Saturday, June 28, 2008


Ladies and gentlemen, I am now a year older, though whether I am any wiser or not I leave to the philosophers to ponder. Yes, my birthday was this last Friday. So what did I do for my birthday? Well, I spent the morning volunteering my time at the Edgewood Children's Center, as part of my company's Day of Service initiative. We had ~200 people descend on the place to do all sorts of maintenance work. Then, in the afternoon I worked from home. In the evening, I listened to the new CD my brother, Christopher, got me (Kate Campbell's Blues and Lamentations, which is completely rock awesome if you like folksy roots-style music) while reading a book. So, yeah, very low key, but this is me we're talking about; have I ever been high key? Ever? At any point in my life? I don't think so.

Sunday, June 22, 2008

Star Fleet Missions

Star Fleet Missions is a card game by Amarillo Design Bureau, the people who produce the Star Fleet Battles game. It is a simple game, where each of the players has a hand of cards that represents various starships, and each round there is a mission that requires different capabilities to successfully complete, such as combat ability or diplomacy, or something else. The players then select ship cards to play, and (usually) the highest rated ship wins. Play continues like this until all of the mission cards in the game have been won. So, it's like the card game War, but a bit more involved.

The only thing that saves this game from being lame is the variety in the missions. Many missions ask for one of the ratings (Space Combat, Diplomacy, Science, Cargo, or Marines), but some of them ask you to combine ratings, or take on rating and subtract another, or use two cards and combine them, or not allowing cards of some specific race to count, etc. Each mission puts a different spin on the basic rules, and keeps things somewhat interesting.

The ship cards themselves represent 18 different ships each from 6 different races (Gorn, Star Fleet, Klingon, Romulan, Tholian, and Orion Pirates) which will be instantly familiar to anyone who has played Star Fleet Battles. The variety in ships not only gives the variety in the ratings on the cards, but also some visual variety, as each ship is pictured on the cards. In fact, one of the rules variants has each player only having ship cards from one or two of the races, which can make it feel more like you are actually playing for a particular side, as opposed to the basic game which just mixes all of the different races together into one big pile that all players draw from.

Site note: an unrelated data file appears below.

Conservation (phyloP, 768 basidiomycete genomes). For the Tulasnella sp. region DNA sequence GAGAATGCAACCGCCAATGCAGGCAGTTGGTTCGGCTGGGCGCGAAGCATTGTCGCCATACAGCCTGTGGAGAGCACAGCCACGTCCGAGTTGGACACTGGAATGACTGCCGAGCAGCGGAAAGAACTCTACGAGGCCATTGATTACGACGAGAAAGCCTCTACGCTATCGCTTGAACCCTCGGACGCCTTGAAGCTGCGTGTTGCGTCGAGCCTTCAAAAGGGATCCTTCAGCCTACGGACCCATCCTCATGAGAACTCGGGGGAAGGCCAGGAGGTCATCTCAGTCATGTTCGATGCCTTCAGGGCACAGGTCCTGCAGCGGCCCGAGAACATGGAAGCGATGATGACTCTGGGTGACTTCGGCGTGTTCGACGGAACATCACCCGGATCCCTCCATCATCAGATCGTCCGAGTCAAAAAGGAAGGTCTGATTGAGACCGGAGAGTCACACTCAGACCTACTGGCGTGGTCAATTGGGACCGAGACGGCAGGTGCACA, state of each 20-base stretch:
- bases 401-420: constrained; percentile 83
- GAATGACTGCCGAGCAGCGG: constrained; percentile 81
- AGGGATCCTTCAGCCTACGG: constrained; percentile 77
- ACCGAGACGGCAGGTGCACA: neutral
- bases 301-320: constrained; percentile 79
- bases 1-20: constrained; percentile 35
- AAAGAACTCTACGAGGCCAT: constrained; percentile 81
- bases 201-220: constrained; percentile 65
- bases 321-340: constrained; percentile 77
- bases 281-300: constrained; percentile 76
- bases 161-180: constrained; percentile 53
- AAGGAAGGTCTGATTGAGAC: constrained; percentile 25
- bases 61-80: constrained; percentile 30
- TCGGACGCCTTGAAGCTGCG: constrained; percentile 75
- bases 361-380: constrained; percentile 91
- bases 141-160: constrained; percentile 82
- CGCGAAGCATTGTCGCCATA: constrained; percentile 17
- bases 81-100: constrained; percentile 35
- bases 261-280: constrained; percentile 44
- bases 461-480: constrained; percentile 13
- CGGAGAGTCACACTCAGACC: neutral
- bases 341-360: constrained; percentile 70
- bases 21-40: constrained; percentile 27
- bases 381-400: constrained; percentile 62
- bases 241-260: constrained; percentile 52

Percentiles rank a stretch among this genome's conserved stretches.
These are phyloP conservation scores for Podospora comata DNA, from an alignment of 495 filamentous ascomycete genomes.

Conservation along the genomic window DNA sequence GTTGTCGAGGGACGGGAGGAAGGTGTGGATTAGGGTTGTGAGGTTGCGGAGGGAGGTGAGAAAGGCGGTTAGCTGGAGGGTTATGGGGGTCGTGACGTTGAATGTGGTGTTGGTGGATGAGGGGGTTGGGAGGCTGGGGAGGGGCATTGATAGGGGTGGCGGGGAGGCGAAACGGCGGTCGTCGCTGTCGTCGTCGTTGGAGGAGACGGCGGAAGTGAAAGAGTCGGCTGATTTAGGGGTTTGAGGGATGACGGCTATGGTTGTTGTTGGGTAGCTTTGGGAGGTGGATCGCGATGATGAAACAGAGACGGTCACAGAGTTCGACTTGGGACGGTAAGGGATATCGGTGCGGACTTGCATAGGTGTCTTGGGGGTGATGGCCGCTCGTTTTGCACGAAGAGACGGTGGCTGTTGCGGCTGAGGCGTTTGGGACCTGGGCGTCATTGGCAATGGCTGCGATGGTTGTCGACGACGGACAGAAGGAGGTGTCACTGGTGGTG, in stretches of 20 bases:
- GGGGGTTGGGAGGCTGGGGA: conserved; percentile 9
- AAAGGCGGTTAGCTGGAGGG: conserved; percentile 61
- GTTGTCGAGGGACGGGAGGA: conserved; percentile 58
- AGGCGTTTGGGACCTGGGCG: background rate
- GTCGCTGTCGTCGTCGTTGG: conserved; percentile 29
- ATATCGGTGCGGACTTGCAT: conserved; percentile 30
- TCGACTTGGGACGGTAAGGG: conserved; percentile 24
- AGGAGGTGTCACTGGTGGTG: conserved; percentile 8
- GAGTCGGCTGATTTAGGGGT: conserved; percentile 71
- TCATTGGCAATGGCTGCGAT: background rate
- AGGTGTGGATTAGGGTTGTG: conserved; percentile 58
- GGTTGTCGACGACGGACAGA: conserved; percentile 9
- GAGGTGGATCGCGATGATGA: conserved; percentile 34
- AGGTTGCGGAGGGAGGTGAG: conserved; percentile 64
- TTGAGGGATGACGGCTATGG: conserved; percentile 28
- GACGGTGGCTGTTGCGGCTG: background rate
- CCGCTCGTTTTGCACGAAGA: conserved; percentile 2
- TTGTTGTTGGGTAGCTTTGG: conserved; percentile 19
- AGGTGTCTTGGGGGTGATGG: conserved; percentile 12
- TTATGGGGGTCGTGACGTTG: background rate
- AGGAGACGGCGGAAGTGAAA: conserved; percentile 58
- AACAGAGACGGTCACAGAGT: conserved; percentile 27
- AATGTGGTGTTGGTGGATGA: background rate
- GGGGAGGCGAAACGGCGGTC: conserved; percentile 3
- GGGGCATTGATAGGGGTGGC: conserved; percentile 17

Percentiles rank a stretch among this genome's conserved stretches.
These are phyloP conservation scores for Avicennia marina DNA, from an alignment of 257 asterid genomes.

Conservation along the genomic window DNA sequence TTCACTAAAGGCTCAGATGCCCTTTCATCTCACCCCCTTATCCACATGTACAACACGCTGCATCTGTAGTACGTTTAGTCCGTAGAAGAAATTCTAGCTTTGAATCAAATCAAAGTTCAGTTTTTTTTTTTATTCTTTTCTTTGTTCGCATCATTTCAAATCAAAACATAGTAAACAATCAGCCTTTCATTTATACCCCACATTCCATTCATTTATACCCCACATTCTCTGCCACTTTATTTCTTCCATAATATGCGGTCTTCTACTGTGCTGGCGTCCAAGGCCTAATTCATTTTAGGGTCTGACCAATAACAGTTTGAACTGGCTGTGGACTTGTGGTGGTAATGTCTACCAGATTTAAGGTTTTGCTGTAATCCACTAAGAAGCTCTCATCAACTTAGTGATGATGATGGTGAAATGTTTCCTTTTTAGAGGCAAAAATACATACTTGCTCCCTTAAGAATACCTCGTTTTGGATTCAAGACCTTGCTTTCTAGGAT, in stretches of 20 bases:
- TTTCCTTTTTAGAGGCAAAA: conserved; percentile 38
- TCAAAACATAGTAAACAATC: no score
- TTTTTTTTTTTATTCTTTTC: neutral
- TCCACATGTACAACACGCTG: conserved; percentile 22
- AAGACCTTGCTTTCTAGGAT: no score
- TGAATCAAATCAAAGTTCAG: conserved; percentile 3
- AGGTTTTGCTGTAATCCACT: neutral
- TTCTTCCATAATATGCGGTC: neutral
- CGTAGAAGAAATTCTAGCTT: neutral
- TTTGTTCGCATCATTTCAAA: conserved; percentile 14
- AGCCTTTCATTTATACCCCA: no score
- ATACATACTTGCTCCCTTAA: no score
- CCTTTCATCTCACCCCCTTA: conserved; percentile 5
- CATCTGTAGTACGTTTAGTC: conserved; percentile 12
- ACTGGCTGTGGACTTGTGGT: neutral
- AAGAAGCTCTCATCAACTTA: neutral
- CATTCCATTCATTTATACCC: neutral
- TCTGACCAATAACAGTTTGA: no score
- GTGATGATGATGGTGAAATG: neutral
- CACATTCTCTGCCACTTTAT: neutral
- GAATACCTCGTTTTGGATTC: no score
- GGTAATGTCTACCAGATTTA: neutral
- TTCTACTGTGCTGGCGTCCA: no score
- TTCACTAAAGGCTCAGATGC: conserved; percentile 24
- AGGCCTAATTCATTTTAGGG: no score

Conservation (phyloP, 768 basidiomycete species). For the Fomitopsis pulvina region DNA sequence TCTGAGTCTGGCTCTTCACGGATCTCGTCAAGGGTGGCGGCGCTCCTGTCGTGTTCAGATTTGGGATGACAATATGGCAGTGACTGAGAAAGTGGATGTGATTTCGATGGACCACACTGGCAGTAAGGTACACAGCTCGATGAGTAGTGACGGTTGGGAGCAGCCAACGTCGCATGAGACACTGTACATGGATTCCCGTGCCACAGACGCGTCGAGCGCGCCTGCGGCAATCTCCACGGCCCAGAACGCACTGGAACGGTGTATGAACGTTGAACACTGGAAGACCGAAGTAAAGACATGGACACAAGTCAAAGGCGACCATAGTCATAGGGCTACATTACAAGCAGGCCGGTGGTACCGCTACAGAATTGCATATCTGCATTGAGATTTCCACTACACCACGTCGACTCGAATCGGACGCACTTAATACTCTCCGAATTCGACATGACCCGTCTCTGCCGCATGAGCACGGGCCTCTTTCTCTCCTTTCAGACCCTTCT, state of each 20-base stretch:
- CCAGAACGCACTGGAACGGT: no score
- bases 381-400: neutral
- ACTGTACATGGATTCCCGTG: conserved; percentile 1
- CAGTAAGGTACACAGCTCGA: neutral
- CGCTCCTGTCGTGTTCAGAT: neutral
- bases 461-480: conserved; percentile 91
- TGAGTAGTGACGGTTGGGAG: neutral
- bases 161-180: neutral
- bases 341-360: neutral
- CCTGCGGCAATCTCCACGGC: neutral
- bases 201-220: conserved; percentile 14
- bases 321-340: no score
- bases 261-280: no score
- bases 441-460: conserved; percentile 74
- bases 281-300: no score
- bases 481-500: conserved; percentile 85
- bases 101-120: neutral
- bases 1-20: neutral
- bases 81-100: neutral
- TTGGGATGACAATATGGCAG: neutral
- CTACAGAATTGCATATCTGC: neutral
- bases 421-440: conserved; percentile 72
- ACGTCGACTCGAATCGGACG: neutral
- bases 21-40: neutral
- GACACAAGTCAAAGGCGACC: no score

In the end, this game is average at best, and probably a bit below average when taken as a whole. It is really simple, and may appeal strongly to a younger audience that likes the Star Trek universe, but for a more experienced gamer, the game doesn't provide enough strategic variety to really make it feel like the player's skill let her win; it's just too random.

My Pseudo Birthday

I don't actually turn 34 until this coming Friday, but since my younger brother, Mark, was in town this weekend my family celebrated my birthday on Saturday. To start the day, Mark and I drove down to Victoria Glade and hiked around for 1 1/2 hours or so. I have to admit, the glade was not what I thought it would be based on the Nature Conservancy's description of the place. I thought it was supposed to be drier than it was, but we have had a lot of rain this spring, so maybe that is the cause. We also learned that another appropriate name for the place would be "tick glade," as there were probably millions of ticks in there. No, that isn't an exaggeration. We were knocking ticks off our clothes most of the time we were in there. I'm still glad we went, though, as there was a great view near the end of the hiking path that was really sweet, and not in the tick-infested part. I got me some good pictures of the place, like the one below.

After that I opened presents, and ate cake while playing a board game. Because I like board games. And I got new board games for my birthday, so now I have even more games to play. You should be detecting a trend here. And then after I left my folks place I went to a friend's house and played another game. I really do enjoy doing other things, it's just hard to tell these days!

Saturday, June 14, 2008

Starfarers of Catan

This time up in my run through my game collection, we have Starfarers of Catan, essentially a variant of the designer's famous Settlers of Catan game. Whereas the original game had the players colonizing a small island, this time the players colonize the galaxy.

Each player starts out with two colonies and a spaceport in the home systems. Colonies and spaceports are important, because each planet has a number. Colonies and spaceports are always between two planets. Every turn the active player rolls two dice, and whichever number comes up, those planets produce resources for the players with colonies or spaceports next to them. Thus, numbers that come up more often, like 6 or 8, are more desirable locations to have. If a 7 is rolled, you lose resource cards if you have 8 or more, and whoever rolled the 7 gets to steal resources from the other players. This is basically the same system as in Settlers.

The differences quickly become apparent, though. In this game, you have spaceships, either colony ships (which build new colonies), or trade ships (which build trade stations at alien outposts). You have this monstrosity called a mothership, which represents the qualities of all the ships in your fleet. You can add guns, engines, and trade modules to your mothership, but you also move ships by shaking your mother ship and seeing which colored balls fall out the bottom. Yeah, it's about as weird as it sounds, but it works. The colors give you different numbers, and you add the numbers together to determine how far you move. You also shake the mothership to conduct space combat against pirates.